For weeks, we have had warm, sunny Springtime weather and it has seemed like most of the town has been planting flowers and vegetables; large crowds have been visiting the local nurseries and greenhouses to purchase their Spring plants and flowers. Everyone seems eager to plant, but encouraged to wait until after Mother's Day, as advised by Colorado plant and weather experts.
On one of my many trips to the nursery, I overheard a woman telling another woman to "be careful about planting anything until closer to the end of May, beause we will most likely get another heavy snowfall." Really? I thought. Surely, not with temperatures in the high 70's even the 80's over the past few weeks; spoken like a true immigrant from Califonia to Colorado and she was obviously a seasoned local and she knew what she was talking about.
Last week, we had two days of heavy snows between 5 to 6 inches. We had to cover all the flowers, herbs and veggies that we planted, and we lost several limbs off our maple tree in our front yard. The City of Ft. Collins reported a loss of thousand of dollars due to tree damage.
We watched our younger trees bend over to the almost breaking point under the weight of the heavy snowfall; thankfully they did not, but there is visible wear and tear on all the trees, plants and flowers. This weather phenomen sparked curiosity in me to do a bit of research and I found that trees, like people, have the "potential to fail at some level from the force from stormy weather." But, most trees can "keep their feet firmly planted in the ground" even during storms, as long as they are healthy.
This is some of the information I found on a weblink written by Kevin T.Smith of the US Department of Agriculture and Forest Service that caused me to compare significant comparisons between trees and people in the midst of the storms of life.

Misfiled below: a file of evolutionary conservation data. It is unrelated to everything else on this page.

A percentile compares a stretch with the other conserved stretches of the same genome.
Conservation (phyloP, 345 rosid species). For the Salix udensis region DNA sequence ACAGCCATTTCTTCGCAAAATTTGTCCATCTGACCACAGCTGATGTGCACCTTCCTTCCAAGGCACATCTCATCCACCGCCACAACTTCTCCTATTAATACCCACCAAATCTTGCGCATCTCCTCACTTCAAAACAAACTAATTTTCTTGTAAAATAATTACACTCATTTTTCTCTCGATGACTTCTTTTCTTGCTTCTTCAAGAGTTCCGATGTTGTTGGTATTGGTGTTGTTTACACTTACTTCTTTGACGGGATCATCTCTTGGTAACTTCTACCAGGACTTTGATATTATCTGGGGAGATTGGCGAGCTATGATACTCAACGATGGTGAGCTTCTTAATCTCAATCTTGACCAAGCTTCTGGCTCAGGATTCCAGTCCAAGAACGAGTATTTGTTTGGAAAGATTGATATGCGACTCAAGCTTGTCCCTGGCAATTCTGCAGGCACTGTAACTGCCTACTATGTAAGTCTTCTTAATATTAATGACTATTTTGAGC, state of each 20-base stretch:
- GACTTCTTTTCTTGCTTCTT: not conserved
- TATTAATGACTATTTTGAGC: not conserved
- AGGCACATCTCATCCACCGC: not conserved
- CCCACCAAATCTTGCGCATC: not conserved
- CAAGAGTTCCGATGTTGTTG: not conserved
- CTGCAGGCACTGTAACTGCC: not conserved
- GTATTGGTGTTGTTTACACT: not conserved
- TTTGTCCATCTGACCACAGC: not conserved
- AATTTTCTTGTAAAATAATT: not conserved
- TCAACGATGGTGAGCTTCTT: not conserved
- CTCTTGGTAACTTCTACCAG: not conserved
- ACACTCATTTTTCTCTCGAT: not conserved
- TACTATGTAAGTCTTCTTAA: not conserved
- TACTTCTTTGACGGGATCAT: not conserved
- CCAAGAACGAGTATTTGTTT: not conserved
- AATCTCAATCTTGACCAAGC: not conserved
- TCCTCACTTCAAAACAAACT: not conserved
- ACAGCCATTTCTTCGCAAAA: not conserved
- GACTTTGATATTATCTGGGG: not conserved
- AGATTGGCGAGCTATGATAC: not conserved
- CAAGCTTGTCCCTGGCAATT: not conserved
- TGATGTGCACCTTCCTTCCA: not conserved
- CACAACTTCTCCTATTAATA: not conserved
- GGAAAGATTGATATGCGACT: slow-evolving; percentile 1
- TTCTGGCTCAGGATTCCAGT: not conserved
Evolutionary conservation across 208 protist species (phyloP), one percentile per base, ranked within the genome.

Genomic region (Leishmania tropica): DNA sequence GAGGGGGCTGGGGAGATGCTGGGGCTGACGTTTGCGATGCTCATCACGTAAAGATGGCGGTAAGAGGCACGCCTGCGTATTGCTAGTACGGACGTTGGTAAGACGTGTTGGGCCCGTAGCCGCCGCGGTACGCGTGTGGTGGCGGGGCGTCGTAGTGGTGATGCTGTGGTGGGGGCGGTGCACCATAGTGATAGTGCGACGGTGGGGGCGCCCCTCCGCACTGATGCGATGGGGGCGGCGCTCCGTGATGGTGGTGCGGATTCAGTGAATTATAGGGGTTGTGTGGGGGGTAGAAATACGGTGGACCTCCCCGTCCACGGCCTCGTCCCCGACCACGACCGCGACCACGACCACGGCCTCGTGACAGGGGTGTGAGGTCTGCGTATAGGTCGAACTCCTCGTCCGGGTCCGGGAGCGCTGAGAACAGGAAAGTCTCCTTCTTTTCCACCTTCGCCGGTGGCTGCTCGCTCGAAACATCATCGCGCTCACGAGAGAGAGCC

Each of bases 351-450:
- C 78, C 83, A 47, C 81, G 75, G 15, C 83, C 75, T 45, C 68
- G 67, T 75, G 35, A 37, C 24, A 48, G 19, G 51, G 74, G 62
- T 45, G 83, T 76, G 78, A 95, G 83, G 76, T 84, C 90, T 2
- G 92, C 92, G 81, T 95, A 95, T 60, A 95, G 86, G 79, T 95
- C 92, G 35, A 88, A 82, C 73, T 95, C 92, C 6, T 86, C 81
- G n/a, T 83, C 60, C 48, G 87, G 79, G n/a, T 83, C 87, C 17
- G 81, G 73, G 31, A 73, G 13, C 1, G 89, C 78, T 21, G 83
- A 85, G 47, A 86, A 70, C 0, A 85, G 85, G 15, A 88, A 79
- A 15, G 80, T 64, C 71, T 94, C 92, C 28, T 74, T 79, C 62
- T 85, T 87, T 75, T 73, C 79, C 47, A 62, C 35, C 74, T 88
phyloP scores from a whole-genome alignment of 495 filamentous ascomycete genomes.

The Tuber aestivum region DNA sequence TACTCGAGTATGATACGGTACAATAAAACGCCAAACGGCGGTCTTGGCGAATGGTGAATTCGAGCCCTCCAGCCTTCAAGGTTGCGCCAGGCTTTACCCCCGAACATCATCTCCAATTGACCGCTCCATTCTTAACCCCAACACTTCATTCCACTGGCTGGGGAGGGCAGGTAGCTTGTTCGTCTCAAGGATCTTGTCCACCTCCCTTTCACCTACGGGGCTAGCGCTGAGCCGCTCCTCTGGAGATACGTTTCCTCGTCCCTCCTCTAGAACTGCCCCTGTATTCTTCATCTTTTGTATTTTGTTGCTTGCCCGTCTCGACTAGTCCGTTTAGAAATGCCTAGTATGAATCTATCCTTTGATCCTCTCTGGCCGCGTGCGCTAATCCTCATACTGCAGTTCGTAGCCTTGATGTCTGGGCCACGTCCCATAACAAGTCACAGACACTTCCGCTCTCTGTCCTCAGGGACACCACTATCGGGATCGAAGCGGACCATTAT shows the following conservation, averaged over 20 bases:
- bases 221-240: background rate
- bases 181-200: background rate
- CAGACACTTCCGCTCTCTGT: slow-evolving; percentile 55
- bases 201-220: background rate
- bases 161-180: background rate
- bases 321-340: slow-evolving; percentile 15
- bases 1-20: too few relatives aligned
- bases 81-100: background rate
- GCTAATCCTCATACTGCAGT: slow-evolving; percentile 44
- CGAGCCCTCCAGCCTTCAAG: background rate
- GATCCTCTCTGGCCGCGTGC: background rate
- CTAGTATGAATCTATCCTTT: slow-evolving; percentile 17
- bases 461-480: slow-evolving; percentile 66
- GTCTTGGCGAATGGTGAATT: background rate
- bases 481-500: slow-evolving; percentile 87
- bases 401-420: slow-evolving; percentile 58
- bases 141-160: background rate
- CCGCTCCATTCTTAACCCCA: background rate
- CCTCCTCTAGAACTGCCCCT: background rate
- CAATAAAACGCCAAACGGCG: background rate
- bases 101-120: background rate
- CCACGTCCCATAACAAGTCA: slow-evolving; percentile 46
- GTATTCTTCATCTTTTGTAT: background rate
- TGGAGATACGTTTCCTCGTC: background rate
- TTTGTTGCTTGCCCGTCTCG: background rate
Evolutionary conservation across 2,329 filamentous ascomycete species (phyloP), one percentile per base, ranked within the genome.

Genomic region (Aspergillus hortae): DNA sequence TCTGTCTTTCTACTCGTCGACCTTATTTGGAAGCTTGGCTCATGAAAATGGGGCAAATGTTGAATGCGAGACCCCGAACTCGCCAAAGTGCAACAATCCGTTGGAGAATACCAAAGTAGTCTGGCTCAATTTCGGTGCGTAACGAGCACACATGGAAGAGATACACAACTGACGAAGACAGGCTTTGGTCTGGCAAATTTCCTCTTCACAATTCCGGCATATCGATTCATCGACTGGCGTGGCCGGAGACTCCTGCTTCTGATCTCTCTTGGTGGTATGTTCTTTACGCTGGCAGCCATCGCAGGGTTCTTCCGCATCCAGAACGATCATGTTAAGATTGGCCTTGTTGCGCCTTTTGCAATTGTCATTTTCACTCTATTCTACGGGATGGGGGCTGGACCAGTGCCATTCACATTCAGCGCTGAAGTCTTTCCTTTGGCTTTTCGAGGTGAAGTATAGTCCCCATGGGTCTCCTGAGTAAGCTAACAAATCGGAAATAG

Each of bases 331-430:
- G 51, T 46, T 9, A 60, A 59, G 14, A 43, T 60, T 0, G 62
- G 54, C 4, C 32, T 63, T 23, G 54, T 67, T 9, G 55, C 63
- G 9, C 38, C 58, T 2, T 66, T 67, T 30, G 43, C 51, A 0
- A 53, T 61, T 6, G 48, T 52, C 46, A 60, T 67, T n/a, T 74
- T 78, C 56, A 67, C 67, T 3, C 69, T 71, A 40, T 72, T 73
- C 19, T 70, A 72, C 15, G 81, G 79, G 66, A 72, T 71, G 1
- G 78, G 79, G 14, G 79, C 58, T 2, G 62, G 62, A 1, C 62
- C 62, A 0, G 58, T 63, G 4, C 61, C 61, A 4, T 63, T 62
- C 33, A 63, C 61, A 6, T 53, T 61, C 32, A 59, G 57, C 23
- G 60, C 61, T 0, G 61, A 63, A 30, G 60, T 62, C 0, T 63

"Shallow soil, rocky soil, splitting, tearing, too heavy foliage crowns, too much water, weight and harsh conditions" can uproot and practically destroy a tree. "Trees are most at risk when their environment has been changed." A poor root system also makes trees vulnerable, as well as noticeable cracks. However, the simple presence of decay doesn't mean the tree will fall, but we must look for the areas of weakness and vulnerability before a storm hits."
"A decayed tree can topple with little rain and/or wind. . . any tree can break or fall given the extenuating underground circumstances. The better the relationship between soil and trees the better the root development."
How do you "weather" the storms that come your way? For me, I am always reflecting on how I am rooted, or more important in whom I am rooted - Jesus, for He is "the vine and I am the branches." As long as I am rooted in Him, the soil of my heart nourished by His Word and refreshed by the cleansing waters of the Holy Spirit, I can withstand and even grow stronger through storms. It is only if and when I ignore signs of weakness or decay, that I may be bended low, broken and even fall.
Like a tree, I want to be healthy and "give character to the landscapes, provide shade for others when the heat is turned up and display beautiful colors." I welcome the storms that reveal "root problems" that make me weak and vulnerable.
"For He gives beauty for ashes, joy for mourning, the garment of praise for the spirit of heaviness, that we migt be called trees of righteousness, the planting of the Lord that He might be glorified." -Isaiah 61:3
Angie "a mom like you"